subject. In addition to
the curriculum, a differentiated methodology of Productive Learning
was developed which includes methods of individual learning, educational
counselling, group work and International Learning.
International Network of Productive Learning
Projects and Schools (INEPS)
Productive Learning is intrinsically
international and intercultural learning. The International Network
of Productive Learning Projects and Schools (INEPS) consists
of schools and institutions outside of school from more than 20
European and oversees countries. The network partners regularly
exchange their experiences in seminars and at conferences; they
also set up youth congresses and carry out exchange programmes for
pupils and educators. The common methodology and, in particular,
the practice of the pupils form the educational bridge via which
language difficulties and cultural barriers are overcome and compensated
for. On the basis of the solid subject knowledge gained at home,
pupils are able to continue their learning abroad.
Dissemination of Productive Learning
Since 1996, Productive Learning has replaced
the standard education in school years 9 and 10 with school pilot
projects in 16 secondary schools in Berlin. Beginning in school year 2002/03 seven secondary
schools in Brandenburg and 21 secondary schools in Sachsen-Anhalt
have introduced Productive Learning. Since 2005 25 secondary schools in Mecklenburg-Vorpommern have started
Productive Learning programmes and in 2006 six secondary
schools have introduced Productive Learning in Thüringen. From 2009 seven schools in Sachsen introduced Productive Learning programmes.
Internationally IPLE has done its best for spreading Productive
Learning; several countries have started Productive Learning programmes as Finland, France, Hungary, Russia and Spain and more
countries are examinating ways and chances of introducing Productive
Learning, for example the Baltic countries, Bulgaria and Romania.
The Successes of Productive Learning
The successes of Productive Learning
prove the appropriateness of this educational paradigm and of the
methodology for increasingly rapid social changes. High completion
rates on all German school levels - "Hauptschulabschluss",
- and a high rate of school leavers successfully embarking on the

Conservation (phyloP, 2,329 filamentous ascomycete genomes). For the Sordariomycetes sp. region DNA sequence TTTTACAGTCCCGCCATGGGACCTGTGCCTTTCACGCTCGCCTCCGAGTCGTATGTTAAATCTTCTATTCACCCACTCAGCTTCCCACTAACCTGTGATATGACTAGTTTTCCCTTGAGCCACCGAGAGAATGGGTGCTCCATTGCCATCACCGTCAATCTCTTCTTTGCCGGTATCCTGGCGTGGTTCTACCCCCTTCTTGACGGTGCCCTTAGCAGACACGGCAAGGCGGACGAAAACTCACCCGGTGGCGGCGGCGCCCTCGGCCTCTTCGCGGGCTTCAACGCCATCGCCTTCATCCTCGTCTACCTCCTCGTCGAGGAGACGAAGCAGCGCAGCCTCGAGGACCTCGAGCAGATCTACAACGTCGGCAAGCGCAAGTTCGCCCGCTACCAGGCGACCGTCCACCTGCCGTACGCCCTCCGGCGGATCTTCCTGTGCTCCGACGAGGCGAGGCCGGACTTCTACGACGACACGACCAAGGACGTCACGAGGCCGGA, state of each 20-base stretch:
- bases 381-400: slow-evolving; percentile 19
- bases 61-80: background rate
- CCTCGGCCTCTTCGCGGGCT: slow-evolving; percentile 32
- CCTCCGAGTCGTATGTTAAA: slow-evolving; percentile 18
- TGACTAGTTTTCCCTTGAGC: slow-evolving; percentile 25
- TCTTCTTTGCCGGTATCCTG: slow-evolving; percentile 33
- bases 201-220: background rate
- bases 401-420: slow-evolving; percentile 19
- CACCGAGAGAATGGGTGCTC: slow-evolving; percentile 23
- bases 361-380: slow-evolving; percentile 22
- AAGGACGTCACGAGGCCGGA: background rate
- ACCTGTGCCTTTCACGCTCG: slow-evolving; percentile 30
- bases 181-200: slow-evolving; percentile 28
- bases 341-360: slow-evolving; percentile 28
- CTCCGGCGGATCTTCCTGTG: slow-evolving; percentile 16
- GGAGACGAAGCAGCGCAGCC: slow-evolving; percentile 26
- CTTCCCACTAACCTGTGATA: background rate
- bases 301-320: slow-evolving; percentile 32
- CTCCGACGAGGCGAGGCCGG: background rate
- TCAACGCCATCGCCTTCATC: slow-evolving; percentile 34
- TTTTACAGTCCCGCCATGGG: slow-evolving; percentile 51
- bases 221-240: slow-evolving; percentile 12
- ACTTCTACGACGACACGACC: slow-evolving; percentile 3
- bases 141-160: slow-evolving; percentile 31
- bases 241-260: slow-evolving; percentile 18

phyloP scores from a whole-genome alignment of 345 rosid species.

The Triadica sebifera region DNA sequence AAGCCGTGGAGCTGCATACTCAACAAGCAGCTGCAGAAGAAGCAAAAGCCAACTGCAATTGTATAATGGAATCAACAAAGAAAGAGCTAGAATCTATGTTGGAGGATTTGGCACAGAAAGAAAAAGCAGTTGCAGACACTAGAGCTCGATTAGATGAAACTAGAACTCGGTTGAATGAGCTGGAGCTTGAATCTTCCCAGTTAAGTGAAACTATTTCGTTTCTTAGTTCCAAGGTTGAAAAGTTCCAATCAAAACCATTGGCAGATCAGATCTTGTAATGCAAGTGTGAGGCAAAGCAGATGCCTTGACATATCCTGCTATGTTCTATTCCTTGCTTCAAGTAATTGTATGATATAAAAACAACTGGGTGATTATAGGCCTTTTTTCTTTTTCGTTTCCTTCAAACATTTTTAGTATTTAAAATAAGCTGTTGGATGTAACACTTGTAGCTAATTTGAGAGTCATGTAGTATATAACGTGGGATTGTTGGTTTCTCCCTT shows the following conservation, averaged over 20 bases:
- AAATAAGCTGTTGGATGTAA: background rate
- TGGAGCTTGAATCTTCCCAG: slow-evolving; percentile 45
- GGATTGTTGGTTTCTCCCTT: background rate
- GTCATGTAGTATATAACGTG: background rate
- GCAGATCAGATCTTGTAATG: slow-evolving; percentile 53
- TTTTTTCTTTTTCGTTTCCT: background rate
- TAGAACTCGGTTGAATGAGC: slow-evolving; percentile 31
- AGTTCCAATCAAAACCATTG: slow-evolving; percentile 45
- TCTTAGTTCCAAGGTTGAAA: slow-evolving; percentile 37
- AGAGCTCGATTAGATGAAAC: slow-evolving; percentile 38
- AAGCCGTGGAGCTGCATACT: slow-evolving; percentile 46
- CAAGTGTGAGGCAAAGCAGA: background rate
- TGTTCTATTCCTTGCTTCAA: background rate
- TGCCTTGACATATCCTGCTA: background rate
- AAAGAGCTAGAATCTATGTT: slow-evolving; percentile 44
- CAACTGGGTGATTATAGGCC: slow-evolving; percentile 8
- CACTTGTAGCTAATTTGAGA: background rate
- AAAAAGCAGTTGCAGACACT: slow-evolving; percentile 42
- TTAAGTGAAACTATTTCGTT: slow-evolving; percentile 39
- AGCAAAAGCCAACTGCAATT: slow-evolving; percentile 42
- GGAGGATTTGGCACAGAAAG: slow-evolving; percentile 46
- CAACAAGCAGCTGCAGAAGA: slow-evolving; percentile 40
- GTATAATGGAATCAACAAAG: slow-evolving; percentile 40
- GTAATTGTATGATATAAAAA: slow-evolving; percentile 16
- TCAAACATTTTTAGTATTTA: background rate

transition towards vocational training and professional life - 70%
to 80% respectively - show that Productive Learning is not
only theoretically plausible but that it is also successful and
workable, particularly when we take into account that we are talking
about pupils whose failure in school seemed to be a forgone conclusion.
A side-effect of this educational practice is that in many years
of working in Productive Learning only little aggression
seemed to surface, and no vandalism and xenophobia were observed.
Because of the great successes of Productive Learning Berlin's
parliament and Government have decided in 2004 to establish Productive
Learning as a legal alternative programme which can be introduced
by each secondary school.
Guidance Tasks of IPLE
The introduction of Productive Learning
is only possible when the process of innovation is carried through,
planned and evaluated by educators and by pupils themselves. The
IPLE advises individual projects, supports regionally, nationally
and internationally the development of Productive Learning
and facilitates its networking. Productive Learning requires
significant changes in the role of the educator and in the way educators
see themselves professionally. This process is assisted via a programme
of further study at the IPLE in conjunction with the projects.
The study programme itself is a Productive Learning project.
The innovative practice of the educators is the real-life situation
within which the educators teach themselves on the basis of 12 Study
Letters which present the principal topics of Productive Learning
and which are linked to the practice. Educators also learn in seminars
as their Communication Group.